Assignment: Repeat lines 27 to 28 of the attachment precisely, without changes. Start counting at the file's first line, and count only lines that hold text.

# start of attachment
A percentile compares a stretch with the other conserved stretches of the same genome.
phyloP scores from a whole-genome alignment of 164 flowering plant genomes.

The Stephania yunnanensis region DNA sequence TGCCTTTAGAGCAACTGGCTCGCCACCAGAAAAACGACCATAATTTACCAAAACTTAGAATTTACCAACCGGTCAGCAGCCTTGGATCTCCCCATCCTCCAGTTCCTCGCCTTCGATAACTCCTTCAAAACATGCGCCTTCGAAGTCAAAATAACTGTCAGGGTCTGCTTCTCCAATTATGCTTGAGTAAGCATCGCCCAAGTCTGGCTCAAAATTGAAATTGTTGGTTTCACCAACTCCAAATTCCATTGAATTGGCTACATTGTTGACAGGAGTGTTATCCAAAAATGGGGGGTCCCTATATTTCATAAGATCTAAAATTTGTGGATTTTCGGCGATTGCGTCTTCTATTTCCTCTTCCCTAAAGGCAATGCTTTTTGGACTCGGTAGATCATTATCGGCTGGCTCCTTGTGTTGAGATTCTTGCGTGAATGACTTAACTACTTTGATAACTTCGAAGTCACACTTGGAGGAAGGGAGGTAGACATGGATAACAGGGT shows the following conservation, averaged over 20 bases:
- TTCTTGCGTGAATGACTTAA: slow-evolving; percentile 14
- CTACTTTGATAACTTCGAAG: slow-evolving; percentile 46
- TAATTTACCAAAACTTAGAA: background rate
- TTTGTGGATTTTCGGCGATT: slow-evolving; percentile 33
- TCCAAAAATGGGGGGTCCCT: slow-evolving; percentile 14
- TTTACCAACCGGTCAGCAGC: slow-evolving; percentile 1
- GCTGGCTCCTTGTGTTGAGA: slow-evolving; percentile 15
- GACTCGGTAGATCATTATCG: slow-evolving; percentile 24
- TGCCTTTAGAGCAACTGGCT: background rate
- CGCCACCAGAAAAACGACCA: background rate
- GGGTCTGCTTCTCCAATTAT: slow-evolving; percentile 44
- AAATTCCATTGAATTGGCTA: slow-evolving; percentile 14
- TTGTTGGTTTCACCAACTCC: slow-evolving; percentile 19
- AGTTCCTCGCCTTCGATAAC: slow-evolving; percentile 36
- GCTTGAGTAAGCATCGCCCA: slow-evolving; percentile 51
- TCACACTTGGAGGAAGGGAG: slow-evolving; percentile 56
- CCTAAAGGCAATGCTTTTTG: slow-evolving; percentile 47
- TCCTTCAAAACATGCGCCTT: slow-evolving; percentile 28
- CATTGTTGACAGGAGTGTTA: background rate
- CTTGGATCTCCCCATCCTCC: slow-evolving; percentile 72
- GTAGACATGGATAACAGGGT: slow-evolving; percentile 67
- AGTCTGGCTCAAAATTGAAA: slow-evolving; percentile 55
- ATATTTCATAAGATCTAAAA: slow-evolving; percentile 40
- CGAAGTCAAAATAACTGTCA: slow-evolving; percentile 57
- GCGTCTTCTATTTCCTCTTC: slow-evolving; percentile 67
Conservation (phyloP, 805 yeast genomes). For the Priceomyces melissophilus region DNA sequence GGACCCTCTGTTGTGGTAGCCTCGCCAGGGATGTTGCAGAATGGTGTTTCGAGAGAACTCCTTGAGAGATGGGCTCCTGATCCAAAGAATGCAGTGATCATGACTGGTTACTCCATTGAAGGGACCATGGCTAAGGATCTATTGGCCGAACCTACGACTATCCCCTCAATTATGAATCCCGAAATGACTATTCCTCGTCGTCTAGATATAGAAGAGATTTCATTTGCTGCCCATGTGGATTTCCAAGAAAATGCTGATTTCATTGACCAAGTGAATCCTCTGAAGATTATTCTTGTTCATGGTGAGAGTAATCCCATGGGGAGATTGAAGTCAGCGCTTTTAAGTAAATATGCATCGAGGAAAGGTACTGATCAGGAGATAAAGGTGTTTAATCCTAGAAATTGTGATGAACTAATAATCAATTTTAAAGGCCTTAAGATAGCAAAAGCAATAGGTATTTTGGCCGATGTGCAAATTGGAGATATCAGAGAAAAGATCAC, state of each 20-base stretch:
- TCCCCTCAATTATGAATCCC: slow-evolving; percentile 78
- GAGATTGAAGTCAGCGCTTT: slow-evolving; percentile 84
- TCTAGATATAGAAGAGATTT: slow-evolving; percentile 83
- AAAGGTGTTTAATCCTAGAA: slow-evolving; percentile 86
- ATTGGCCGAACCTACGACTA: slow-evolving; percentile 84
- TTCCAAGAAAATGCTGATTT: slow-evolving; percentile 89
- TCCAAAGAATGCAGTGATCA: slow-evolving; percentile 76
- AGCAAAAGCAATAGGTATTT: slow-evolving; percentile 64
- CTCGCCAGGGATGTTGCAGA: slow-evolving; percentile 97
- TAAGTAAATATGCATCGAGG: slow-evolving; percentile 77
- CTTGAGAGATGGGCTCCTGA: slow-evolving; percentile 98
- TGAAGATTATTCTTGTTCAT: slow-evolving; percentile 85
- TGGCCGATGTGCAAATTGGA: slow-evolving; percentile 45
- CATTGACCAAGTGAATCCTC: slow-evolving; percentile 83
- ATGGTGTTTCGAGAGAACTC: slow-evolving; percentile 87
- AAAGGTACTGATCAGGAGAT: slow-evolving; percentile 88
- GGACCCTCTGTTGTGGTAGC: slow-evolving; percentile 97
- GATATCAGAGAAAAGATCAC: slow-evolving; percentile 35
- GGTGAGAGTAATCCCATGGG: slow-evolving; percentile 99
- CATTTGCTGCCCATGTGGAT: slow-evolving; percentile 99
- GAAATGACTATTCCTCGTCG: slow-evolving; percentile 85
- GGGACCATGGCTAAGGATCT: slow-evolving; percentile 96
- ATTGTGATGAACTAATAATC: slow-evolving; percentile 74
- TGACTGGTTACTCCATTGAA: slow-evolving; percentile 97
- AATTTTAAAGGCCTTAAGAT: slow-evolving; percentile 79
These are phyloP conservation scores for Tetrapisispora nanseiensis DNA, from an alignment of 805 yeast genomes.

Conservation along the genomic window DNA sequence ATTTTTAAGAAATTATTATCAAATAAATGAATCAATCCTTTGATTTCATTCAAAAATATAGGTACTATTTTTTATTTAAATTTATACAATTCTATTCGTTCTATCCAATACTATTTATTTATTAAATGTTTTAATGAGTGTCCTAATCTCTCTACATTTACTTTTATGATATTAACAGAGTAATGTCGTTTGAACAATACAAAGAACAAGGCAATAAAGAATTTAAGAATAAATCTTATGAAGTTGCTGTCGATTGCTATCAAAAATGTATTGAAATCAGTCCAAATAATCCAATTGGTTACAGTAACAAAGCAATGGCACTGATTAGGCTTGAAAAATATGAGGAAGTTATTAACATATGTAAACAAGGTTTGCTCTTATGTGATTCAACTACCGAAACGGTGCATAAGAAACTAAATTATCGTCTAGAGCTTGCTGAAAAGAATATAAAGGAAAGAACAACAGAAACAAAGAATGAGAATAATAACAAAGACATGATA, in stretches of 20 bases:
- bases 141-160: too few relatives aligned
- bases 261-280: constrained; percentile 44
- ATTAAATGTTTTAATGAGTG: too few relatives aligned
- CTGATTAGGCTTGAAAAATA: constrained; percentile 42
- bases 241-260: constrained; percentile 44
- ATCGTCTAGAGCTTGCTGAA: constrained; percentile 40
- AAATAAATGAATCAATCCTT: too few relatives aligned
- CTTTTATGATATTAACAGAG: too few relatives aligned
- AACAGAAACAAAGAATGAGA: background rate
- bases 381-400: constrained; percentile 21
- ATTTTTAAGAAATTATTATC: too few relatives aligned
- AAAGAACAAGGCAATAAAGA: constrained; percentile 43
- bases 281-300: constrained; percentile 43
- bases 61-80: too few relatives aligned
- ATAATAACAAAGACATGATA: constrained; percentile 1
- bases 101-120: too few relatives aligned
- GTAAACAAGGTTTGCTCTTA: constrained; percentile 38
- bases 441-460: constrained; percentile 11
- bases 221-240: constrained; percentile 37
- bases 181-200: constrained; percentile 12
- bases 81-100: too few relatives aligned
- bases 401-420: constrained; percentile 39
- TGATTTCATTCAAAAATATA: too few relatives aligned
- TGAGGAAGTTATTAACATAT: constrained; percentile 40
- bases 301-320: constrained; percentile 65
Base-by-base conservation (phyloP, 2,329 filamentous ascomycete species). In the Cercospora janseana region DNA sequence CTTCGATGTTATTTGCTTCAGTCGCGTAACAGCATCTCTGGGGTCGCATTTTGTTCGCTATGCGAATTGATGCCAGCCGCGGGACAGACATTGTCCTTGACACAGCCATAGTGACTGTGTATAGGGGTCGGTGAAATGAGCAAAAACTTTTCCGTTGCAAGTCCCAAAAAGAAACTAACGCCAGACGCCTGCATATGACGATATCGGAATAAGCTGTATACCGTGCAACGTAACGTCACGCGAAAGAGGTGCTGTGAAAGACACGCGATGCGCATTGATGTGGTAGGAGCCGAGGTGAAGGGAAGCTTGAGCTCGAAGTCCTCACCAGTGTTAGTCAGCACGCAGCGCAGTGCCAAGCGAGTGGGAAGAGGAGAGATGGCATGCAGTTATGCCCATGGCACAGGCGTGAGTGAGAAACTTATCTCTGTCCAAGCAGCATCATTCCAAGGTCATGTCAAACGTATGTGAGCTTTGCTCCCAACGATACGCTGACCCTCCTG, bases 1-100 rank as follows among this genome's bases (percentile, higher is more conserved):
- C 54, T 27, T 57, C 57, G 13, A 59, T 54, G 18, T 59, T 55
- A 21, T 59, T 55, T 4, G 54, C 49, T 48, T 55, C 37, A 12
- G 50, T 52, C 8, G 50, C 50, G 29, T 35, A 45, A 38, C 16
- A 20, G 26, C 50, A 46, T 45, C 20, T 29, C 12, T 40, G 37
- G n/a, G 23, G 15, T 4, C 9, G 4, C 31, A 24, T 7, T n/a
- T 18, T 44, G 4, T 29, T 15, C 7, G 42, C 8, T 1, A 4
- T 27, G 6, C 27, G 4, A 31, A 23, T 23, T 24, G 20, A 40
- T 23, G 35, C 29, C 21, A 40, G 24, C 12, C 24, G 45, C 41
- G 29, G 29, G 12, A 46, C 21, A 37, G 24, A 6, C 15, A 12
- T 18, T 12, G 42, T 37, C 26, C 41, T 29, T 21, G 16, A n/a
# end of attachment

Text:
- CGAAGTCAAAATAACTGTCA: slow-evolving; percentile 57
- GCGTCTTCTATTTCCTCTTC: slow-evolving; percentile 67